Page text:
As you meet and greet new people, your ability to establish rapport quickly and sincerely will depend on four things: your attitude, your ability to synchronize certain aspects of your behavior like body language and voice tone with the other person, your conversation skills and your ability to discover which sense (visual, auditory, kinesthetic) each person relies on most. Once you become adept in these four areas, you will be able to quickly connect and establish rapport with anyone you choose and at any time. As you become very proactive toward people, they will like you in return and will want to get to know you better. You will be your natural self and easily give and receive cooperation.

As you read on, you'll discover that it's possible to speed up the process of feeling comfortable with a stranger by quantum-leaping the usual familiarization rituals and going straight into the routines that people who like each other do naturally. In virtually no time at all, you will be getting along as if you've known each other for ages. Many of my students report that when achieving rapport becomes second nature, they frequently find people asking, "Are you sure we haven't met before?" I know the feeling; it happens to me all the time. And it's not just other people asking me the question. I am convinced that half the people I meet, I have met before-that's just the way it goes when you move effortlessly into another person's map of the world. It's a wonderful feeling.

Communicating

In my experience, almost everyone has a slightly different sense of the word "communication," but their definitions usually go something like this: "It's an exchange of information between two or more people"..."It's getting your message across"..."It's being understood, or understanding each other."

In the early days of Neuro-Linguistic Programming (NLP), a research project devoted to "the study of excellence and a model of how individuals structure their subjective sensory experience," Richard Bandler and John Grinder created an effective definition for the meaning of communication. They agreed: "The meaning of communication lies in the response it gets." This is simple, and brilliant, because it means that it's 100% up to you whether your own communication succeeds or fails; (although, as you'll see later, "there is no failure only feedback"). After all, you are the one with a message to deliver or a goal to achieve, and you are the one with the responsibility to make it happen. What's more, if it doesn't work, you are the one with the flexibility to change what you do until you finally get what you want. In order to give some form and function to our communication here, let's assume that we have some kind of response or outcome in mind. People who are low on communication skills usually have not thought out the response they want from the other person in the first place and therefore cannot aim for it. The techniques and skills you will learn from this book will serve you on all levels of communication from social dealings like developing new relationships, passing along information and being understood in your general daily conveniences all the way to life changing moves for yourself and those in your sphere of influence.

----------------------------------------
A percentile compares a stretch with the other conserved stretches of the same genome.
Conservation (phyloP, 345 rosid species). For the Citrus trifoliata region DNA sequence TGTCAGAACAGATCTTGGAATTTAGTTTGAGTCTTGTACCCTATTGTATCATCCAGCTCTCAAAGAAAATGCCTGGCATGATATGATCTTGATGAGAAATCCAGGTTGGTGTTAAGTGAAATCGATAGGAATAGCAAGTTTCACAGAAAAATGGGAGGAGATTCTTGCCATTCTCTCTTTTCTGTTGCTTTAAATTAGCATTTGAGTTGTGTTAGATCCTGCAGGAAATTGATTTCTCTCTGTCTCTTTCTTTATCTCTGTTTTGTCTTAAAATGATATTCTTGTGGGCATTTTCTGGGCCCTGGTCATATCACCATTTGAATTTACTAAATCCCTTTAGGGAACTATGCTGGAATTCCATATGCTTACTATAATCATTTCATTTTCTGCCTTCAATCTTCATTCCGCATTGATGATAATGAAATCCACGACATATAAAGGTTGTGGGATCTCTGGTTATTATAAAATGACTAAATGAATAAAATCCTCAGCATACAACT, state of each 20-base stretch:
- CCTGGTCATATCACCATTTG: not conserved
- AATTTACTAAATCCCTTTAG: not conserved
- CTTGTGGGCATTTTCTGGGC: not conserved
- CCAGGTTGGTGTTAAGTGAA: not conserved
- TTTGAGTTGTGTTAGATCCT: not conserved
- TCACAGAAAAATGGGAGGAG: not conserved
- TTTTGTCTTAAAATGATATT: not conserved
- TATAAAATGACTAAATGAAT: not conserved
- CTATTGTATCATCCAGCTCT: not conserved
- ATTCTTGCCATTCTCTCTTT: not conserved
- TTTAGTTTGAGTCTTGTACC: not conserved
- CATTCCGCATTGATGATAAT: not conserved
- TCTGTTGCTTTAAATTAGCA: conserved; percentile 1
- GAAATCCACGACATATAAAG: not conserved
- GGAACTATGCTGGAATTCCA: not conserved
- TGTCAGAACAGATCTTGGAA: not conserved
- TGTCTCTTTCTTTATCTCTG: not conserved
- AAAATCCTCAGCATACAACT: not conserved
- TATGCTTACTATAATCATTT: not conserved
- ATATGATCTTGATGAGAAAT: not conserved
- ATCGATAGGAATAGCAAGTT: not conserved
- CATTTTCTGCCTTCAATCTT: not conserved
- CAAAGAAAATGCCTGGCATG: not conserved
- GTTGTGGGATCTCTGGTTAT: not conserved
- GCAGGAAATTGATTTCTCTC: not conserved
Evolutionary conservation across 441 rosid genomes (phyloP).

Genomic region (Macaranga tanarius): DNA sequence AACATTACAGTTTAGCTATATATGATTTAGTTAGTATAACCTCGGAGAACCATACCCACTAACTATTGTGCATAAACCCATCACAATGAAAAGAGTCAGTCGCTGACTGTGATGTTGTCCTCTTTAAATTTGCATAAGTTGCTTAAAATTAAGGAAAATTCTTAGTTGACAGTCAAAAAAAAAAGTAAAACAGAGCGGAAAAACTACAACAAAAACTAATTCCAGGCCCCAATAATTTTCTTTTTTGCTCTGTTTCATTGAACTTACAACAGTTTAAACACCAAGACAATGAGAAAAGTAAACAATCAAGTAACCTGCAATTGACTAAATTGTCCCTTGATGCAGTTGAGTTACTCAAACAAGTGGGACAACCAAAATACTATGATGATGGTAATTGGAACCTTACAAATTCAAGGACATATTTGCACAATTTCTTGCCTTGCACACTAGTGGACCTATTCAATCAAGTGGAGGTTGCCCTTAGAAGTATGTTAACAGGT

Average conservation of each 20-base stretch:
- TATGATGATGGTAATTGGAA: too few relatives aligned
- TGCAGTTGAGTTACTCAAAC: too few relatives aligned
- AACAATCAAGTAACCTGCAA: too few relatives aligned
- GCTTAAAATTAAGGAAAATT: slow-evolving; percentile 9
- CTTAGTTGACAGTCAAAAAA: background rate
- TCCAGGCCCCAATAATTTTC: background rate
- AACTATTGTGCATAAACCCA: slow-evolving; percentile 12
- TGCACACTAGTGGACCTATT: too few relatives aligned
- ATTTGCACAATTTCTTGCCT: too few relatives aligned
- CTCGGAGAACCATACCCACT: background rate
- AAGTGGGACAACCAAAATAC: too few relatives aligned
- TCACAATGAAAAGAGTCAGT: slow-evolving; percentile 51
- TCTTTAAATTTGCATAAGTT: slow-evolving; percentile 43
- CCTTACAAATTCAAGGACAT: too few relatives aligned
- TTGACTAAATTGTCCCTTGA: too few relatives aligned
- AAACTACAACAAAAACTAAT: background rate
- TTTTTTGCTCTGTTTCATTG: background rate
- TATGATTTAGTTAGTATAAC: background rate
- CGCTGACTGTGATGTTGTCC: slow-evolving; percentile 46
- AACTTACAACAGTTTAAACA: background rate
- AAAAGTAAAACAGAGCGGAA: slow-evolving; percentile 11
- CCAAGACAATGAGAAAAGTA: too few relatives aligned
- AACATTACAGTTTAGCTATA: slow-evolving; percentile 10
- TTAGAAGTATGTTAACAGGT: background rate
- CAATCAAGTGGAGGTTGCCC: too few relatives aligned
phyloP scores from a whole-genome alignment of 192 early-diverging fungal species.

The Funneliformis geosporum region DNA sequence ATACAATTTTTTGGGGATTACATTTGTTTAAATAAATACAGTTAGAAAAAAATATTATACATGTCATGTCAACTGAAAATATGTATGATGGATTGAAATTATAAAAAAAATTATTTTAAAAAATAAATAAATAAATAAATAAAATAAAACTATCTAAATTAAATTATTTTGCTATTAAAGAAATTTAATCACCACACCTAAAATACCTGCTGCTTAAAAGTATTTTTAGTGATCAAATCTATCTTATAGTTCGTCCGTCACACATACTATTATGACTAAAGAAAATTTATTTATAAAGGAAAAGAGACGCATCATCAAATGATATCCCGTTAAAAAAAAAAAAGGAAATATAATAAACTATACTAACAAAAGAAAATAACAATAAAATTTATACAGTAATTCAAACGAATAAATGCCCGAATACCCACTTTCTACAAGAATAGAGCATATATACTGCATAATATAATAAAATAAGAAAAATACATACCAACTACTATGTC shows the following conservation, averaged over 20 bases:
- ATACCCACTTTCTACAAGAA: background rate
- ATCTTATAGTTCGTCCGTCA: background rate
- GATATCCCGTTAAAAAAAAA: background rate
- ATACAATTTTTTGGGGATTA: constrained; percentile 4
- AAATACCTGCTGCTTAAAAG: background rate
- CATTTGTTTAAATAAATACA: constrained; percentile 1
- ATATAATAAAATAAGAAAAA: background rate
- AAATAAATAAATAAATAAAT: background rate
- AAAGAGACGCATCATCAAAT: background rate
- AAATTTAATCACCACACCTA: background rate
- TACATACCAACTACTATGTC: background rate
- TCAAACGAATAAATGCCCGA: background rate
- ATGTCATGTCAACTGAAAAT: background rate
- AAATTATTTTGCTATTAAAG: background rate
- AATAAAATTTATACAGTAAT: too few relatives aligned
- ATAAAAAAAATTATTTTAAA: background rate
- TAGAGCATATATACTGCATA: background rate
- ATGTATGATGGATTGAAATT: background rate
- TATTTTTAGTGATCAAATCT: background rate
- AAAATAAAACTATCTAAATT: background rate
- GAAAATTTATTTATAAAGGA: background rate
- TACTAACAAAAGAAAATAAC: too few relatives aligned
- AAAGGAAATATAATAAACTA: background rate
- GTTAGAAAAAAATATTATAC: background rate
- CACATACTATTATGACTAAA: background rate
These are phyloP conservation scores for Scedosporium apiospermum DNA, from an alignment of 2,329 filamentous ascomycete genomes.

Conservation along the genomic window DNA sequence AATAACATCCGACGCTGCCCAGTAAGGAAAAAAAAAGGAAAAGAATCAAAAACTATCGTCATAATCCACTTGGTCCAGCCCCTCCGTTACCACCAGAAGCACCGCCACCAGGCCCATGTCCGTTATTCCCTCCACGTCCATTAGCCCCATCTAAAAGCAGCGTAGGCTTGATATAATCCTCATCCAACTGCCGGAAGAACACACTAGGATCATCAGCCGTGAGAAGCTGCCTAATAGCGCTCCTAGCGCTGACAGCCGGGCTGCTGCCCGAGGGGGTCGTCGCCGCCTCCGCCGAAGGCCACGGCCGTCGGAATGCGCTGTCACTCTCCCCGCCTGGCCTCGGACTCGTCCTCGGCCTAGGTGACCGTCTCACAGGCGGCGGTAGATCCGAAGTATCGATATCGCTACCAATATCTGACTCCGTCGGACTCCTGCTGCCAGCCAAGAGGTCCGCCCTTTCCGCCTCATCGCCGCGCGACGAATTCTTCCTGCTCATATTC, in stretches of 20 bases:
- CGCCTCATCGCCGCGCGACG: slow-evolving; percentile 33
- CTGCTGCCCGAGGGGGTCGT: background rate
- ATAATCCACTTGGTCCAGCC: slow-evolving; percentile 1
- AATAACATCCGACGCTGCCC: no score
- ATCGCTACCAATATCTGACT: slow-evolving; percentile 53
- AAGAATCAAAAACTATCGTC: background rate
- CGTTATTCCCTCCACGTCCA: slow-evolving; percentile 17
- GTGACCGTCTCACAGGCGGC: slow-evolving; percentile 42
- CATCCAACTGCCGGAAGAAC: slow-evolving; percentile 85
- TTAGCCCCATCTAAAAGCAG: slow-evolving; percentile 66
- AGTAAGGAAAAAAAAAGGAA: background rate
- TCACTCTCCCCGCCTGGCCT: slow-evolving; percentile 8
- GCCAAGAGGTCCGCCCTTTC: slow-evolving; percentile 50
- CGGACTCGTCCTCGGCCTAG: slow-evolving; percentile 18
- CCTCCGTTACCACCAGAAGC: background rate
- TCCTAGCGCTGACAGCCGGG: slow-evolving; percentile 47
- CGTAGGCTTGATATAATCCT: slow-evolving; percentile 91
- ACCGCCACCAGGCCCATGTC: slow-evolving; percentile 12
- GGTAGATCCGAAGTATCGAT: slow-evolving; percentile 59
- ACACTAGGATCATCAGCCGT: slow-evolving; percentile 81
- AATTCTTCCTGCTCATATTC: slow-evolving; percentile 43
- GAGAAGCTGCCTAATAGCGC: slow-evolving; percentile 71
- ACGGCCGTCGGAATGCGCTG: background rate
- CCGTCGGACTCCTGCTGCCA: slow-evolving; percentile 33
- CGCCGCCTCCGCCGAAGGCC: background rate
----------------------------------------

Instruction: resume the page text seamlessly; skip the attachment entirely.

The formula for effective communication has three parts:

Know what you want: Formulate your intention in the affirmative and preferably in the present tense. For example, "I want a successful relationship, and I have filled my imagination with what it will look, sound, feel, smell and taste like with me in it, and I know when I will have it" is an affirmative statement, as opposed to "I don't want to be lonely."

Find out what you're getting. Get feedback: "I tried hanging out in smoky bars. It doesn't do it for me."

Change what you do until you get what you want. Design a plan and follow through with it: "I'll invite 10 people over for dinner every Saturday night." Do it and get more feedback. Redesign if necessary, and do it again with more feedback. Repeat the pattern redesign-do-get feedback-until you get what you want. You can apply this pattern to any area of your life that you want to improve-finance, romance, sports, career, you name it.

Know what you want.

Find out what you're getting.

Change what you do until you get what you want.

This is terrifically easy to remember because a certain Colonel had the good sense to open a chain of restaurants using the abbreviation KFC for a name. Every time we see one of his signs, we can ask ourselves how well the development of our communication skills is going.

An Exercise in Greeting: Firing Energy

This is on one of the most powerful exercises we do in our seminars, but even without supervision you can turn it into a force to be reckoned with!

You'll need a partner to work with. Stand about eight feet apart, facing each other like two gunfighters in a cowboy movie. As you say "Hi!" clap your hands together and slide your right hand off and past the other in the direction of the other person. Gather up all the energy you can throughout your body and store it in your heart, then clap the energy on through your right hand (the one we use in a handshake) straight into the other person's heart. This is a long explanation for something that takes no more than two seconds, but with all six channels-body, heart, eyes, smile, clap and voice/breath fired at the person in a rapid flash-there is a vast transfer of energy.

Immediately after receiving the energy, your partner should fire it back at you in the same way. Taking turns, continue fast and focused. Be sure to make contact with all six channels at once. Practice on each other for two minutes.